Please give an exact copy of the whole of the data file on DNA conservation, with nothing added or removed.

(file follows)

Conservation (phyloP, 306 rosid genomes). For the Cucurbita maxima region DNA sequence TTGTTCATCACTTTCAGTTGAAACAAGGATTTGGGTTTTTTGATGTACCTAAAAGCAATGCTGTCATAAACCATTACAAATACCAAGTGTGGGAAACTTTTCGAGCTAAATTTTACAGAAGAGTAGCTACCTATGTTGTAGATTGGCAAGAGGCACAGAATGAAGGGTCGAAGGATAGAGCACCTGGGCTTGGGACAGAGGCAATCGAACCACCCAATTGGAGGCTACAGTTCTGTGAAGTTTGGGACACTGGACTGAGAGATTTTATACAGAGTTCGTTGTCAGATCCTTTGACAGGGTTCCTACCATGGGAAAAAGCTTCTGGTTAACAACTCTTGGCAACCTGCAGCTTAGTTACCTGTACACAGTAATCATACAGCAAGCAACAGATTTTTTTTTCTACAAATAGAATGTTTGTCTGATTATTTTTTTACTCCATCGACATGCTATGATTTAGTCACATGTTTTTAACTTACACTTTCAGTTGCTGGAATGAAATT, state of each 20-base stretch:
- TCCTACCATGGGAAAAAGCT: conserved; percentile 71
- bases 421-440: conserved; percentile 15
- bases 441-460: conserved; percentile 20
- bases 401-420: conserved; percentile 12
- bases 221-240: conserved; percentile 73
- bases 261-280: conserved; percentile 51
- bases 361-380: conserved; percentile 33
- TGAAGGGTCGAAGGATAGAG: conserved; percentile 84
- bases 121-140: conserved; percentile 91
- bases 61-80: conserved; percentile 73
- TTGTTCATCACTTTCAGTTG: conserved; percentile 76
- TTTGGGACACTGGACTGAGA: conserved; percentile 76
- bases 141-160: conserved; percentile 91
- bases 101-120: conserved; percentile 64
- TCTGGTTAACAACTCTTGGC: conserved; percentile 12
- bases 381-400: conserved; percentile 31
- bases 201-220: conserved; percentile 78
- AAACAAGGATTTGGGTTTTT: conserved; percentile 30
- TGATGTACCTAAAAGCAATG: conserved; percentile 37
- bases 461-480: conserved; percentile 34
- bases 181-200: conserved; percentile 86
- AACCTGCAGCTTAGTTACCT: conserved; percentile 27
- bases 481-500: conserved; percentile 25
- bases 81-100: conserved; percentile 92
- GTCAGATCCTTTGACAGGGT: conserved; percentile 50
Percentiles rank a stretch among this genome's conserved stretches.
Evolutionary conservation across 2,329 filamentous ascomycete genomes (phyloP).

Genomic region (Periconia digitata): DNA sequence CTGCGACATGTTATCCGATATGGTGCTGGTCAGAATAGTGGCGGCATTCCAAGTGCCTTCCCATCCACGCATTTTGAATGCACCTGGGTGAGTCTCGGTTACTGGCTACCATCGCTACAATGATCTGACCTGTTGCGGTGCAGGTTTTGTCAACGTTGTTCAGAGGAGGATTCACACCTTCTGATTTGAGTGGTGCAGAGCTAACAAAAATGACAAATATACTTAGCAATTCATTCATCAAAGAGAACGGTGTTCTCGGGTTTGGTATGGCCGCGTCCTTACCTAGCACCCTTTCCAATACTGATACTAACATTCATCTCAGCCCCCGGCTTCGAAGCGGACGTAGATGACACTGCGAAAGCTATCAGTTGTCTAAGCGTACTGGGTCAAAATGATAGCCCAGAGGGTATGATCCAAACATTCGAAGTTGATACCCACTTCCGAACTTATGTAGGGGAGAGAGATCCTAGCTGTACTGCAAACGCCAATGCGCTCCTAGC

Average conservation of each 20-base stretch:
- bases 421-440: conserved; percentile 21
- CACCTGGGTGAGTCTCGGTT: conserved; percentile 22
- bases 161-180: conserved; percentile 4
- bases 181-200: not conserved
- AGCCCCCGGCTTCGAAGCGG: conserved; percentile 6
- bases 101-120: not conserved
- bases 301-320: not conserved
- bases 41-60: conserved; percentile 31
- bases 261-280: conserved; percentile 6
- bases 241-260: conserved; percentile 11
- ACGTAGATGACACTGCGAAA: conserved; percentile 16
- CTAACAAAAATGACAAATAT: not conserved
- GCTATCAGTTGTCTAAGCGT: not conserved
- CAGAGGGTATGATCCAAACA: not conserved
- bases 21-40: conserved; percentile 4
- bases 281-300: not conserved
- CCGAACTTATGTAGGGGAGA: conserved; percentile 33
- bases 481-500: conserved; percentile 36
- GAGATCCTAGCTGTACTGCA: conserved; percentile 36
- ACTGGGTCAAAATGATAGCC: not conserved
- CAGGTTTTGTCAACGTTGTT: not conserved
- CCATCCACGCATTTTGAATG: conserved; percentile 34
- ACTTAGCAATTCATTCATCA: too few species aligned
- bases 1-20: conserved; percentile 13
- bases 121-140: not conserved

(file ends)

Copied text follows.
Conservation (phyloP, 306 rosid genomes). For the Cucurbita maxima region DNA sequence TTGTTCATCACTTTCAGTTGAAACAAGGATTTGGGTTTTTTGATGTACCTAAAAGCAATGCTGTCATAAACCATTACAAATACCAAGTGTGGGAAACTTTTCGAGCTAAATTTTACAGAAGAGTAGCTACCTATGTTGTAGATTGGCAAGAGGCACAGAATGAAGGGTCGAAGGATAGAGCACCTGGGCTTGGGACAGAGGCAATCGAACCACCCAATTGGAGGCTACAGTTCTGTGAAGTTTGGGACACTGGACTGAGAGATTTTATACAGAGTTCGTTGTCAGATCCTTTGACAGGGTTCCTACCATGGGAAAAAGCTTCTGGTTAACAACTCTTGGCAACCTGCAGCTTAGTTACCTGTACACAGTAATCATACAGCAAGCAACAGATTTTTTTTTCTACAAATAGAATGTTTGTCTGATTATTTTTTTACTCCATCGACATGCTATGATTTAGTCACATGTTTTTAACTTACACTTTCAGTTGCTGGAATGAAATT, state of each 20-base stretch:
- TCCTACCATGGGAAAAAGCT: conserved; percentile 71
- bases 421-440: conserved; percentile 15
- bases 441-460: conserved; percentile 20
- bases 401-420: conserved; percentile 12
- bases 221-240: conserved; percentile 73
- bases 261-280: conserved; percentile 51
- bases 361-380: conserved; percentile 33
- TGAAGGGTCGAAGGATAGAG: conserved; percentile 84
- bases 121-140: conserved; percentile 91
- bases 61-80: conserved; percentile 73
- TTGTTCATCACTTTCAGTTG: conserved; percentile 76
- TTTGGGACACTGGACTGAGA: conserved; percentile 76
- bases 141-160: conserved; percentile 91
- bases 101-120: conserved; percentile 64
- TCTGGTTAACAACTCTTGGC: conserved; percentile 12
- bases 381-400: conserved; percentile 31
- bases 201-220: conserved; percentile 78
- AAACAAGGATTTGGGTTTTT: conserved; percentile 30
- TGATGTACCTAAAAGCAATG: conserved; percentile 37
- bases 461-480: conserved; percentile 34
- bases 181-200: conserved; percentile 86
- AACCTGCAGCTTAGTTACCT: conserved; percentile 27
- bases 481-500: conserved; percentile 25
- bases 81-100: conserved; percentile 92
- GTCAGATCCTTTGACAGGGT: conserved; percentile 50
Percentiles rank a stretch among this genome's conserved stretches.
Evolutionary conservation across 2,329 filamentous ascomycete genomes (phyloP).

Genomic region (Periconia digitata): DNA sequence CTGCGACATGTTATCCGATATGGTGCTGGTCAGAATAGTGGCGGCATTCCAAGTGCCTTCCCATCCACGCATTTTGAATGCACCTGGGTGAGTCTCGGTTACTGGCTACCATCGCTACAATGATCTGACCTGTTGCGGTGCAGGTTTTGTCAACGTTGTTCAGAGGAGGATTCACACCTTCTGATTTGAGTGGTGCAGAGCTAACAAAAATGACAAATATACTTAGCAATTCATTCATCAAAGAGAACGGTGTTCTCGGGTTTGGTATGGCCGCGTCCTTACCTAGCACCCTTTCCAATACTGATACTAACATTCATCTCAGCCCCCGGCTTCGAAGCGGACGTAGATGACACTGCGAAAGCTATCAGTTGTCTAAGCGTACTGGGTCAAAATGATAGCCCAGAGGGTATGATCCAAACATTCGAAGTTGATACCCACTTCCGAACTTATGTAGGGGAGAGAGATCCTAGCTGTACTGCAAACGCCAATGCGCTCCTAGC

Average conservation of each 20-base stretch:
- bases 421-440: conserved; percentile 21
- CACCTGGGTGAGTCTCGGTT: conserved; percentile 22
- bases 161-180: conserved; percentile 4
- bases 181-200: not conserved
- AGCCCCCGGCTTCGAAGCGG: conserved; percentile 6
- bases 101-120: not conserved
- bases 301-320: not conserved
- bases 41-60: conserved; percentile 31
- bases 261-280: conserved; percentile 6
- bases 241-260: conserved; percentile 11
- ACGTAGATGACACTGCGAAA: conserved; percentile 16
- CTAACAAAAATGACAAATAT: not conserved
- GCTATCAGTTGTCTAAGCGT: not conserved
- CAGAGGGTATGATCCAAACA: not conserved
- bases 21-40: conserved; percentile 4
- bases 281-300: not conserved
- CCGAACTTATGTAGGGGAGA: conserved; percentile 33
- bases 481-500: conserved; percentile 36
- GAGATCCTAGCTGTACTGCA: conserved; percentile 36
- ACTGGGTCAAAATGATAGCC: not conserved
- CAGGTTTTGTCAACGTTGTT: not conserved
- CCATCCACGCATTTTGAATG: conserved; percentile 34
- ACTTAGCAATTCATTCATCA: too few species aligned
- bases 1-20: conserved; percentile 13
- bases 121-140: not conserved